Boston Marriage David Mamet, one of America's most important living playwrights, is well known for his smutty-mouthed male characters -- they scrape the bottom of the world as they eke out a bitter living, usually involving some sort of nefarious activity. His 1999 Boston Marriage, getting its regional premiere with the folks at Unhinged Productions, gives us an altogether new spin on Mamet's quintessential scam artist. Set in the Victorian age, the play focuses on a pair of lesbians who live discreetly together in a "Boston marriage," which is a 19th-century term describing the close (supposedly nonsexual) friendships between women who choose to cohabitate instead of marrying. Born from Mamet's imagination, these ladies are as capable as any of his male characters of hurling a nasty insult. Anna (Sara Gaston) and Claire (Patricia Duran) call each other everything from "vacant cow" to "impertinent cooz" to "immoral harlot" as they battle over who gets to sleep with whom. In true Mamet form, they're also willing to scam for money and for sex. Lighter and funnier than much of Mamet's work, Boston Marriage is a celebration of language and philosophy. The characters say things like "what a vast and pointless shithole it all is" as they explore the meaning of words and the meaning of love. Directed by Michelle Edwards, this show is clean and tight and often laugh-out-loud funny. Especially riotous is Gaston as the acid-tongued Anna. These women are catered to by their Scottish maid Catherine, played by Kelley Stolte with flaming red hair and fiery wit. Her well-timed curtsies are priceless. No Mamet fan should miss this production. Through March 27 at Stages Repertory Theatre, 3201 Allen Parkway, 713-527-0123.
Shadowlands Fittingly, the woman who brought life and love to dry-as-dust professor-author C.S. Lewis was named Joy. In William Nicholson's impressionistic -- and not altogether accurate -- play about their relationship, brash American poet Joy Gresham (played here with acerbic wit by Jennifer Dean) is described as "Jewish, communist, Christian...and divorced." After four years of marriage, Joy's untimely death from cancer causes Lewis to finally feel the pain and suffering that will allow him to hear "God's megaphone" that "awakens us to others." Nicholson's thesis is preoccupied with suffering: why God allows it, how it's the inevitable fate of man. But when you get into the meat of this play, it's really a high-toned weepie in which love blesses a sexually repressed intellectual, melts away the dust and cobwebs, and then is unfairly removed. The story is overlaid with intellectual discourse and weighty religious dogma, while the nitty-gritty romance is hastily shuffled off backstage. It's all quite pristine and unerotic, as if the very thought of sex were unseemly in the presence of God. The big surprise is that this peek-a-boo love story works so well and has such power. In this rendition from A.D. Players, much of the credit goes to Marion Arthur Kirby, who gives a devastatingly good performance as Lewis. Whether he's offering a withering put-down to his circle of academic friends, or arriving at wit's end with this baffling, infuriating woman who's wheedled her way into his heart, Kirby is a delight. He moves us, even when Nicholson's lumpy script gets in the way. In Lewis's view, we're all living in a shadowland before we get to heaven. Kirby, at least, supplies all the light necessary. Kevin Dean, as brittle, bitchy colleague Christopher Riley, rises to Kirby's level with a wonderfully smug performance; and Jeffrey McMorrough, as Lewis's live-in brother, is as comfy and personable as a pair of well-worn slippers and a bracing cup of Earl Grey. Director Sissy Pulley keeps the production taut and fluid. Through March 20. 2710 West Alabama, 713-526-2721.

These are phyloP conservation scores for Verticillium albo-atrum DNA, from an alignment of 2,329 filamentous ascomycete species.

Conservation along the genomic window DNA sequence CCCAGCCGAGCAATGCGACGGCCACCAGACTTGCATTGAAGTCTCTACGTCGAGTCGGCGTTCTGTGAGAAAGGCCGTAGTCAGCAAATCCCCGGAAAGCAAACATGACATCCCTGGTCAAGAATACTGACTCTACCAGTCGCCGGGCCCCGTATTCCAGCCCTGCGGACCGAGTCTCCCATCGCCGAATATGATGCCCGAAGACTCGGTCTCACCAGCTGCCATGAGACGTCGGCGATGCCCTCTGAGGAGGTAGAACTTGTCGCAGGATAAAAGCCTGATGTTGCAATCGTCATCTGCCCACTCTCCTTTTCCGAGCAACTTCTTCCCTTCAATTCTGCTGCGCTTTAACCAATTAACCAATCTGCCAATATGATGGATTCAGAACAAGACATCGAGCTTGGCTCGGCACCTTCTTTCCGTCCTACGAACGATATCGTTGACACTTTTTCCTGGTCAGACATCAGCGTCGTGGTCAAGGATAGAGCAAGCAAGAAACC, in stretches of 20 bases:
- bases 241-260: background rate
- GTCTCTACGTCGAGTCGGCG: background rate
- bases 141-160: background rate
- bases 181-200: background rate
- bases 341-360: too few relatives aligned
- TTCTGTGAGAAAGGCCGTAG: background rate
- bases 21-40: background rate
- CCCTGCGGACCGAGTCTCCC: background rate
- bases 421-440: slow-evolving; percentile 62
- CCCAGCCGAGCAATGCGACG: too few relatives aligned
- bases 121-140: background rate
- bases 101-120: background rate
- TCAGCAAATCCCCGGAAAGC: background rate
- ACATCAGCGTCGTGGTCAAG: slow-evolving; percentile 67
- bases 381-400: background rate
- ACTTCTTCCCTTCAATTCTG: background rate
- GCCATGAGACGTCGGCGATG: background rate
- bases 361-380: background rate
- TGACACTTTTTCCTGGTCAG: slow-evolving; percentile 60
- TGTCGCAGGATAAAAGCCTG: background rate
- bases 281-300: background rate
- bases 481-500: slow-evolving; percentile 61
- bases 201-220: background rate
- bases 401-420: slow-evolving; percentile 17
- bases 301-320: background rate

Wiener Day at the Rollercade Okay, so who's the biggest wiener in Dumpster, Texas, now that the tiny town's favorite holiday is here? Is it Mildred, who's made her family's sacrosanct meal on the eve of wiener time: Vienna sausage roll-ups? Is it her husband, Ned, the town's former preacher, who seems to have lost his mind? Is it their daughter, Justicena, come all this way from Bangor, Maine -- without her husband because she wants to be assured of having a good time -- just to be "hurled" from the festival's tower? Is it loser son Lou, who's trying to invent a cheaper heart medicine using ordinary household chemicals? Is it their other son, dim and lovable Earl, who's raising a rabbit that's as "odd" as he is? Is it Uncle Al, still mourning the death of his beloved wife and bruised from a mammogram he received as a gift? Is it flittery, none-too-closeted Sheriff Benton, who loves roller-skating and wearing women's clothes? Maybe it's Bridgette, Lou's "slutty" wife, who's having an affair with singer Country Wayne Conway, or Doc Moore, whose gibberish conversations are Dumpster's own version of the Tower of Babel, or Gwenda, Dumpster's stogie-chomping postmistress, who lusts after Uncle Al even when he's wearing his dead wife's housedress. Maybe it's all of them, especially when they all make painful public confessions thinking the town is about to be destroyed (don't ask, but it has something to do with Lou smashing his car into the rollercade's generator after he's been beaten to a pulp by town bully Braxton Hix, lately out of prison, who attacks him every Wiener Day). Certainly, though, the wieners are not the mad trio responsible for this Fertle Family funfest: Steve Farrell, Vicki Farrell and Rich Mills. This live-action cartoon from Radio Music Theatre is the funniest show in town. If you don't go see it, the biggest wiener will be you. Through May 7. 2623 Colquitt, 713-522-7722.